by Detric Smith, CSCS, USAW, ACSM-HFI
For most of you reading this article who used to compete in sports, think back to your younger days. Can you imagine stepping on the field without the direction of a coach? Without someone calling the plays? Without someone providing structure and discipline? Without someone making you do the things you hated or without setting standards and providing goals that were high, yet attainable? Can you imagine competing without that “coach” who probably knew more about you than you knew about yourself?
In life, I feel that we all need coaches and that we all have the potential to be great coaches in some aspect. However, my definition of coach is not limited to sports. A coach can be a teacher, business owner, mentor, or anyone who guides someone else or an organization to reach their potential.
The following is a list that I feel all great teams, organizations, and individuals have:
Discipline: Ever see a successful business where the employees come in whenever they feel like it? Ever see a successful team with no guidelines or disciplinary procedures for those who skipped practice? I see success as reaching your potential. Champions raise the bar even further. We have all seen that team with all the talent in the world but that never seems to win. If you’re a good coach, you have discipline because without it, you have nothing.
Work ethic: It’s true that to reach the top of your given field you have to have some “natural talent.” If you are 5’6” with no athletic ability at all, maybe the NBA isn’t for you. However, for the most part, it’s overrated. If you take a look at champions from any sport or life endeavor, they worked harder than most, if not all, of those beneath them. You want to be like Tiger? Then maybe you should have started hitting golf balls when you were two years old. You want to be like Mike? Wake up every morning at four and start practicing your jump shots. If you’re a good coach, you will make sure your athletes work hard and smart.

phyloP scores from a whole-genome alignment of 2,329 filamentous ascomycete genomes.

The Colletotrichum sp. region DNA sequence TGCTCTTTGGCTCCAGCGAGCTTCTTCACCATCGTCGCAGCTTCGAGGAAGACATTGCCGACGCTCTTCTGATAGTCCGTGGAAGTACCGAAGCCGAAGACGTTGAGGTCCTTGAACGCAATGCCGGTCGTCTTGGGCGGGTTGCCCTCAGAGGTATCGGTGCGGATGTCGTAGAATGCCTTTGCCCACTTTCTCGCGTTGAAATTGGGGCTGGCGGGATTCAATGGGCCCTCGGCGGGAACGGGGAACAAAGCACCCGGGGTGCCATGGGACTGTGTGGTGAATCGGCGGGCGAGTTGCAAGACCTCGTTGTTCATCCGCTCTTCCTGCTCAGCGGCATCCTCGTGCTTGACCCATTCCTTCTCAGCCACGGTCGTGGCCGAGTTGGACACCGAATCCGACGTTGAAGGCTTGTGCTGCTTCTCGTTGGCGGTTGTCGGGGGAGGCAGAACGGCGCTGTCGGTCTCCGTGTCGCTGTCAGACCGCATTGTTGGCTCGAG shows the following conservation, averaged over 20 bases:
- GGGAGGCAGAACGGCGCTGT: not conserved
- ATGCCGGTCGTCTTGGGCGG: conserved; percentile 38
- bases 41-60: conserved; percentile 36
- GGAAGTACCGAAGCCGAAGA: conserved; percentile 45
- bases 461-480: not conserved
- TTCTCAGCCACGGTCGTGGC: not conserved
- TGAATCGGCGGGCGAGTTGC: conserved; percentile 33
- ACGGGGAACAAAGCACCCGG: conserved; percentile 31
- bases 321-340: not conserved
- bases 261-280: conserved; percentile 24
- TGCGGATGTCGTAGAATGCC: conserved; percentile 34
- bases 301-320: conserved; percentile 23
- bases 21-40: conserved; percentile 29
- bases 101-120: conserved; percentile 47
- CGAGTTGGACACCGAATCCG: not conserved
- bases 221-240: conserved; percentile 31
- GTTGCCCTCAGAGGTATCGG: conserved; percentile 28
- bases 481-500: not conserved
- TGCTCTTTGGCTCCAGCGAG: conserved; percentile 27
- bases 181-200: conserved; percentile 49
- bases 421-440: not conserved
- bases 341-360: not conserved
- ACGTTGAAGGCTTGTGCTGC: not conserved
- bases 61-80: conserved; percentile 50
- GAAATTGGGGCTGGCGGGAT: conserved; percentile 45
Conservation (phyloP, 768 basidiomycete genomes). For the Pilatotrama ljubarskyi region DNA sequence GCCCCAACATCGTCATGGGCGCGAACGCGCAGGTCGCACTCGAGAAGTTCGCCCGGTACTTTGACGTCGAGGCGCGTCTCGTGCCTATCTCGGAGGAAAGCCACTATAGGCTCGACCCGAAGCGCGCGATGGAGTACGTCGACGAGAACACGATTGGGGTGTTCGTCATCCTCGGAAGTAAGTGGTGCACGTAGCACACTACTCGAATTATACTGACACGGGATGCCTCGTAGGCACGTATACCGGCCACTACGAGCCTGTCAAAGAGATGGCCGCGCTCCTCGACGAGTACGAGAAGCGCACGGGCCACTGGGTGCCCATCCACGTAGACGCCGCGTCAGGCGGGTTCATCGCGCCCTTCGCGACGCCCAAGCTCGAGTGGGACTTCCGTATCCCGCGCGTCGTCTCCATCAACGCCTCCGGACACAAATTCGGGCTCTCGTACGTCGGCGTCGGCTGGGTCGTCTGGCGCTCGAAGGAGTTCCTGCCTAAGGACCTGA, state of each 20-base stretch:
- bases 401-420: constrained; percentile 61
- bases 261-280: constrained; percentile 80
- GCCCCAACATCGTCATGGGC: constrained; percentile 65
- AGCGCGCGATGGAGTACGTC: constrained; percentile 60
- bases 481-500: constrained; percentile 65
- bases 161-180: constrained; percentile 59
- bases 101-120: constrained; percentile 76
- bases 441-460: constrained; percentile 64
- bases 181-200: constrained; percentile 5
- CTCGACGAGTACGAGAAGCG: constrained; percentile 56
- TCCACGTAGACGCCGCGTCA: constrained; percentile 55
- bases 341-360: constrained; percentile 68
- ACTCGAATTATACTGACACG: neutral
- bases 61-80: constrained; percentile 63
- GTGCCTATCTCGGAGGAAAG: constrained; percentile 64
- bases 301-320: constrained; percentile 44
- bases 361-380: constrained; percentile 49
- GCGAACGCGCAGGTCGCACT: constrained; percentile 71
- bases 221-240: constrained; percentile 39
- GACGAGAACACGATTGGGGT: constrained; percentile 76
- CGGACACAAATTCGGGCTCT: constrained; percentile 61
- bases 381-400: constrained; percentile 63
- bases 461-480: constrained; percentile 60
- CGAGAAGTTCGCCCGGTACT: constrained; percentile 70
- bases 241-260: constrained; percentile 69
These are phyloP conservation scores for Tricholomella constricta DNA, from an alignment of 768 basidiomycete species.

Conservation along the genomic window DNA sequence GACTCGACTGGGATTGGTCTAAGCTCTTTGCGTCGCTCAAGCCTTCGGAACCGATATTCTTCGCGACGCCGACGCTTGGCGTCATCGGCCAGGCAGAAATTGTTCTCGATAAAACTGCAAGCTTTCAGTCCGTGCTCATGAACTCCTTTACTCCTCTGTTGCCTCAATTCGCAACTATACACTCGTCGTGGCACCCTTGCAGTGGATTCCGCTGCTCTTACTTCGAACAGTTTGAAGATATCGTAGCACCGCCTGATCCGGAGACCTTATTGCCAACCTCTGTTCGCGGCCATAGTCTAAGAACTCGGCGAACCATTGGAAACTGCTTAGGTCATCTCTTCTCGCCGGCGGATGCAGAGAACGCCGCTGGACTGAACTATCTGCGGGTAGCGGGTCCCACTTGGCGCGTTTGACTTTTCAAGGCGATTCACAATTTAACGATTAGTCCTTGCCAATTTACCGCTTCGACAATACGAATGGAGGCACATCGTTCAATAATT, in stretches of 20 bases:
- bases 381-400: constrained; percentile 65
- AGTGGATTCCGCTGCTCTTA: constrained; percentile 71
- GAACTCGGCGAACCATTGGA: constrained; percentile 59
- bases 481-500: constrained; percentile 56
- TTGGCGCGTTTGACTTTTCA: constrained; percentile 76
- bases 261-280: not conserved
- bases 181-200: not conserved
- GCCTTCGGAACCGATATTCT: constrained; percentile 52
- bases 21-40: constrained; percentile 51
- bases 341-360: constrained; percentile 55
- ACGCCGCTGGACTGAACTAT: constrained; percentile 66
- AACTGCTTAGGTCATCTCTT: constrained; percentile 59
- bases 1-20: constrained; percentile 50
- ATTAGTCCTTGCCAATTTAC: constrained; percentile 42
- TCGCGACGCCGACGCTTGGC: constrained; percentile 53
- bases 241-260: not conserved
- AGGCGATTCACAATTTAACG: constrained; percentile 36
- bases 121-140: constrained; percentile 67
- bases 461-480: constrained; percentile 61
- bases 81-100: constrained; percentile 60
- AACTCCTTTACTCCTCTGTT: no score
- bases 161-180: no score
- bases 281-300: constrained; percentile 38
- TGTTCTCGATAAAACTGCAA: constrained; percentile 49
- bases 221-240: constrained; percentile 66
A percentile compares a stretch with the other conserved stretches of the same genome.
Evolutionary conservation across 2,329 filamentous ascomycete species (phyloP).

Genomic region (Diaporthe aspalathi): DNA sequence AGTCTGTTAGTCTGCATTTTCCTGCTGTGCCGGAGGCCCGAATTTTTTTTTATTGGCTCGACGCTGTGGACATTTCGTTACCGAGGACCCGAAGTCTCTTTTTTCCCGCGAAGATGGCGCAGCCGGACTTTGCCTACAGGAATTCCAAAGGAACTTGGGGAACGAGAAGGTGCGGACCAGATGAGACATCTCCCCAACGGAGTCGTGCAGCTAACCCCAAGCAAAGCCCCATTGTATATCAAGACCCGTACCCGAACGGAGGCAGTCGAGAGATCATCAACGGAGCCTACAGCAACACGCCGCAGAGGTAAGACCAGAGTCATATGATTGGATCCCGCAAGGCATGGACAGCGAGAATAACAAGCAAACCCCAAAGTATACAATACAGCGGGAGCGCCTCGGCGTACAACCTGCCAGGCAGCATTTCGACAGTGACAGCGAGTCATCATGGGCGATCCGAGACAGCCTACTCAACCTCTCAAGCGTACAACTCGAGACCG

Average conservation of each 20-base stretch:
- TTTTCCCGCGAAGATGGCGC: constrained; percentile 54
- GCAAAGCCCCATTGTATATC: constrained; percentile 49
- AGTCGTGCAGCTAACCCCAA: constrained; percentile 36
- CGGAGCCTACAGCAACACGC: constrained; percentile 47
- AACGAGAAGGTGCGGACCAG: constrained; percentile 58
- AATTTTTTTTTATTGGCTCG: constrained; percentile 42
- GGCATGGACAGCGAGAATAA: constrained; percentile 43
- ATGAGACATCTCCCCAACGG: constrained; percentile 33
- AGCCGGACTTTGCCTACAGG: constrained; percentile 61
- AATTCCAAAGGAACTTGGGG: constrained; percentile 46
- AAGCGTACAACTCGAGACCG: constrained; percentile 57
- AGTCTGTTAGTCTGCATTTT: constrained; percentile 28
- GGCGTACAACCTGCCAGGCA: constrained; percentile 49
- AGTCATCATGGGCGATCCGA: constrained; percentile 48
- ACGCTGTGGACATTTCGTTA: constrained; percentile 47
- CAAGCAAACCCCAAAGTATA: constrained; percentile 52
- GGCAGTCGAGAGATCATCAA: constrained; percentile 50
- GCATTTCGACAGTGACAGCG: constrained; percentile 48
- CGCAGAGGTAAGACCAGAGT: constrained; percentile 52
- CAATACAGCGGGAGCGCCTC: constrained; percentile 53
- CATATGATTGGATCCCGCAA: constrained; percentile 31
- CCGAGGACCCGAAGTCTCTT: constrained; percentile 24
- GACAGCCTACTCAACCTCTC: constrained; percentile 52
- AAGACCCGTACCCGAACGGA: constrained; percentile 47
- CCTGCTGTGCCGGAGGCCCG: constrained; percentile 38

Goal setting/focus: Being able to set goals is important. They have to be high but achievable. You have to have short- and long-term goals or else you won’t be able to stay focused for the long haul. Goals need to be broken down into years, months, days, and even hours. If you’re coaching a team that says they want to be champions but can’t focus on what is important right now such as practice, forget about the long-term goal.
Mental toughness: The goal that you set above (if it’s worth anything) will be tough to reach. You will have setbacks. The strong will fight through it. The losers will give up.
Motivation: A good coach is able to find out why their athletes are doing what they’re doing and how to get even more out of them. This extrinsic motivation needs to be internalized as intrinsic motivation inside that person. Most major changes in a person’s life come after some failure or the realization that they are not even close to their potential. Motivation needs to be individualized, and it comes in many forms, though anger is the most common. Anger is a strong energy, and if channeled the right way, can make your average person downright dangerous in a good way. Remember those people who told you “you can’t.”? The company that didn’t hire you? The person who wouldn’t give you a reference? The times you failed and had to look yourself in the mirror for what you truly were?
Consistency: All of the above need to be done over the long haul. If you want to be Tiger but you’re just picking up the clubs at 25 years old, you might need to find another profession. It takes years of the above to be successful (see my definition) at anything.
You can not do it alone because knowledge is necessary to reach your goal. Take a look in the mirror now. See yourself for who you really are and what you want to be. Print out this article and read it again in the near future. If you see the same person, analyze what you have been doing since you first read this. If you see a different person, stay on that same path that leads to success.